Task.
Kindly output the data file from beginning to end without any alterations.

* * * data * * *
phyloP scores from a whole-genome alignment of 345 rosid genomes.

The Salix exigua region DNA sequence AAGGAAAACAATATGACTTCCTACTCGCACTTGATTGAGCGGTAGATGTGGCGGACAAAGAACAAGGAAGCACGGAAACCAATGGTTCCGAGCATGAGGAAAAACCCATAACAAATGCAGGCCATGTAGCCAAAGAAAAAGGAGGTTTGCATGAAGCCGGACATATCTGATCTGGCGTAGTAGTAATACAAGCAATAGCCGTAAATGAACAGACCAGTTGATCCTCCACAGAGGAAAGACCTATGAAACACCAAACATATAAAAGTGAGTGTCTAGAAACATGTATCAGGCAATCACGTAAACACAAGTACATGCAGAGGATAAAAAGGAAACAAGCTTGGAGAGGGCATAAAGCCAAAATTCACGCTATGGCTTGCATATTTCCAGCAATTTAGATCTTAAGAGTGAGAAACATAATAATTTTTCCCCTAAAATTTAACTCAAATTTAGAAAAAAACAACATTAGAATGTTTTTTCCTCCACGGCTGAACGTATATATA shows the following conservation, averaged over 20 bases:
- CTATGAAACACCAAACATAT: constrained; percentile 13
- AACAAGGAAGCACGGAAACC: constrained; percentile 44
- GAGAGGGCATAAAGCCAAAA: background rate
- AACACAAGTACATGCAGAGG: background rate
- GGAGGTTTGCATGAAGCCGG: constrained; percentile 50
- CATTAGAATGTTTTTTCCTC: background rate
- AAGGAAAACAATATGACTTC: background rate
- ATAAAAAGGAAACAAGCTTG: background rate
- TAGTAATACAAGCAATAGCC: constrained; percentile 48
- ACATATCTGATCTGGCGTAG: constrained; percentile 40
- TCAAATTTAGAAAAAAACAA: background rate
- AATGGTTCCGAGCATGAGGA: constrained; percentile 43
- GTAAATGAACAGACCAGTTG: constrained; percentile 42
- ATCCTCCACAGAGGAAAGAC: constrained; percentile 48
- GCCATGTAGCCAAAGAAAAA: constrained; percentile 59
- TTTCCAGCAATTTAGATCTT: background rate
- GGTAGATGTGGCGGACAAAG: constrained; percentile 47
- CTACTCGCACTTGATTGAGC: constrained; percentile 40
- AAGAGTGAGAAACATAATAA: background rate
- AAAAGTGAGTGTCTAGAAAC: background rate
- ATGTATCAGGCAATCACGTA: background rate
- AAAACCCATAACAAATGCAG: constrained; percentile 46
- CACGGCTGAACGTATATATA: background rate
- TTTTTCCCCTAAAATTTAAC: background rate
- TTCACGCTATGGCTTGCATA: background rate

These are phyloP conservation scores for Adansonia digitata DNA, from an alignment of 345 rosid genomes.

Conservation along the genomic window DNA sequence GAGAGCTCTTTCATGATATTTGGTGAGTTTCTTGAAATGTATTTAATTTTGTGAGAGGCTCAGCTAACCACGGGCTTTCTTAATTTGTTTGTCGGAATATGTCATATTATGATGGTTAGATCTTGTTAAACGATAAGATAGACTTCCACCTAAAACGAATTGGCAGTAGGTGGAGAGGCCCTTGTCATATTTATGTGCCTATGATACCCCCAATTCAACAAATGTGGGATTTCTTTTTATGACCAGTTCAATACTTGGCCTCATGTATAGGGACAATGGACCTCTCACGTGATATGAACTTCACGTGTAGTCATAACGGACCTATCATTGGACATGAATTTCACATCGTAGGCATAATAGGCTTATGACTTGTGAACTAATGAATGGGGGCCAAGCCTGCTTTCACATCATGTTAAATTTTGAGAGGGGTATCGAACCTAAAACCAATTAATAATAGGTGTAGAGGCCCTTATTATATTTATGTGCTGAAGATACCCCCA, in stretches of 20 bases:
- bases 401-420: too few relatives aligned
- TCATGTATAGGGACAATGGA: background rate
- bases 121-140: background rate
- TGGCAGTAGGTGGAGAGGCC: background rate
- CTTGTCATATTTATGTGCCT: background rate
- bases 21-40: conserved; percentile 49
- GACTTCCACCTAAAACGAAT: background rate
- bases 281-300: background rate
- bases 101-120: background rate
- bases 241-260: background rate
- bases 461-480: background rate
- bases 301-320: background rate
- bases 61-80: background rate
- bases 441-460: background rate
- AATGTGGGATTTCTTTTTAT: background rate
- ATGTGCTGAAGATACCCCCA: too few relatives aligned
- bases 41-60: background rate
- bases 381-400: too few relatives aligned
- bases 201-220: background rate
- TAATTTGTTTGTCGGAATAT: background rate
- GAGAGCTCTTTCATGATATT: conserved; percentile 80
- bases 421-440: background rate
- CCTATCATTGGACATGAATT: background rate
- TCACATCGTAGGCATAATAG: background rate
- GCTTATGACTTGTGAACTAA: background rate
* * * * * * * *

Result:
phyloP scores from a whole-genome alignment of 345 rosid genomes.

The Salix exigua region DNA sequence AAGGAAAACAATATGACTTCCTACTCGCACTTGATTGAGCGGTAGATGTGGCGGACAAAGAACAAGGAAGCACGGAAACCAATGGTTCCGAGCATGAGGAAAAACCCATAACAAATGCAGGCCATGTAGCCAAAGAAAAAGGAGGTTTGCATGAAGCCGGACATATCTGATCTGGCGTAGTAGTAATACAAGCAATAGCCGTAAATGAACAGACCAGTTGATCCTCCACAGAGGAAAGACCTATGAAACACCAAACATATAAAAGTGAGTGTCTAGAAACATGTATCAGGCAATCACGTAAACACAAGTACATGCAGAGGATAAAAAGGAAACAAGCTTGGAGAGGGCATAAAGCCAAAATTCACGCTATGGCTTGCATATTTCCAGCAATTTAGATCTTAAGAGTGAGAAACATAATAATTTTTCCCCTAAAATTTAACTCAAATTTAGAAAAAAACAACATTAGAATGTTTTTTCCTCCACGGCTGAACGTATATATA shows the following conservation, averaged over 20 bases:
- CTATGAAACACCAAACATAT: constrained; percentile 13
- AACAAGGAAGCACGGAAACC: constrained; percentile 44
- GAGAGGGCATAAAGCCAAAA: background rate
- AACACAAGTACATGCAGAGG: background rate
- GGAGGTTTGCATGAAGCCGG: constrained; percentile 50
- CATTAGAATGTTTTTTCCTC: background rate
- AAGGAAAACAATATGACTTC: background rate
- ATAAAAAGGAAACAAGCTTG: background rate
- TAGTAATACAAGCAATAGCC: constrained; percentile 48
- ACATATCTGATCTGGCGTAG: constrained; percentile 40
- TCAAATTTAGAAAAAAACAA: background rate
- AATGGTTCCGAGCATGAGGA: constrained; percentile 43
- GTAAATGAACAGACCAGTTG: constrained; percentile 42
- ATCCTCCACAGAGGAAAGAC: constrained; percentile 48
- GCCATGTAGCCAAAGAAAAA: constrained; percentile 59
- TTTCCAGCAATTTAGATCTT: background rate
- GGTAGATGTGGCGGACAAAG: constrained; percentile 47
- CTACTCGCACTTGATTGAGC: constrained; percentile 40
- AAGAGTGAGAAACATAATAA: background rate
- AAAAGTGAGTGTCTAGAAAC: background rate
- ATGTATCAGGCAATCACGTA: background rate
- AAAACCCATAACAAATGCAG: constrained; percentile 46
- CACGGCTGAACGTATATATA: background rate
- TTTTTCCCCTAAAATTTAAC: background rate
- TTCACGCTATGGCTTGCATA: background rate

These are phyloP conservation scores for Adansonia digitata DNA, from an alignment of 345 rosid genomes.

Conservation along the genomic window DNA sequence GAGAGCTCTTTCATGATATTTGGTGAGTTTCTTGAAATGTATTTAATTTTGTGAGAGGCTCAGCTAACCACGGGCTTTCTTAATTTGTTTGTCGGAATATGTCATATTATGATGGTTAGATCTTGTTAAACGATAAGATAGACTTCCACCTAAAACGAATTGGCAGTAGGTGGAGAGGCCCTTGTCATATTTATGTGCCTATGATACCCCCAATTCAACAAATGTGGGATTTCTTTTTATGACCAGTTCAATACTTGGCCTCATGTATAGGGACAATGGACCTCTCACGTGATATGAACTTCACGTGTAGTCATAACGGACCTATCATTGGACATGAATTTCACATCGTAGGCATAATAGGCTTATGACTTGTGAACTAATGAATGGGGGCCAAGCCTGCTTTCACATCATGTTAAATTTTGAGAGGGGTATCGAACCTAAAACCAATTAATAATAGGTGTAGAGGCCCTTATTATATTTATGTGCTGAAGATACCCCCA, in stretches of 20 bases:
- bases 401-420: too few relatives aligned
- TCATGTATAGGGACAATGGA: background rate
- bases 121-140: background rate
- TGGCAGTAGGTGGAGAGGCC: background rate
- CTTGTCATATTTATGTGCCT: background rate
- bases 21-40: conserved; percentile 49
- GACTTCCACCTAAAACGAAT: background rate
- bases 281-300: background rate
- bases 101-120: background rate
- bases 241-260: background rate
- bases 461-480: background rate
- bases 301-320: background rate
- bases 61-80: background rate
- bases 441-460: background rate
- AATGTGGGATTTCTTTTTAT: background rate
- ATGTGCTGAAGATACCCCCA: too few relatives aligned
- bases 41-60: background rate
- bases 381-400: too few relatives aligned
- bases 201-220: background rate
- TAATTTGTTTGTCGGAATAT: background rate
- GAGAGCTCTTTCATGATATT: conserved; percentile 80
- bases 421-440: background rate
- CCTATCATTGGACATGAATT: background rate
- TCACATCGTAGGCATAATAG: background rate
- GCTTATGACTTGTGAACTAA: background rate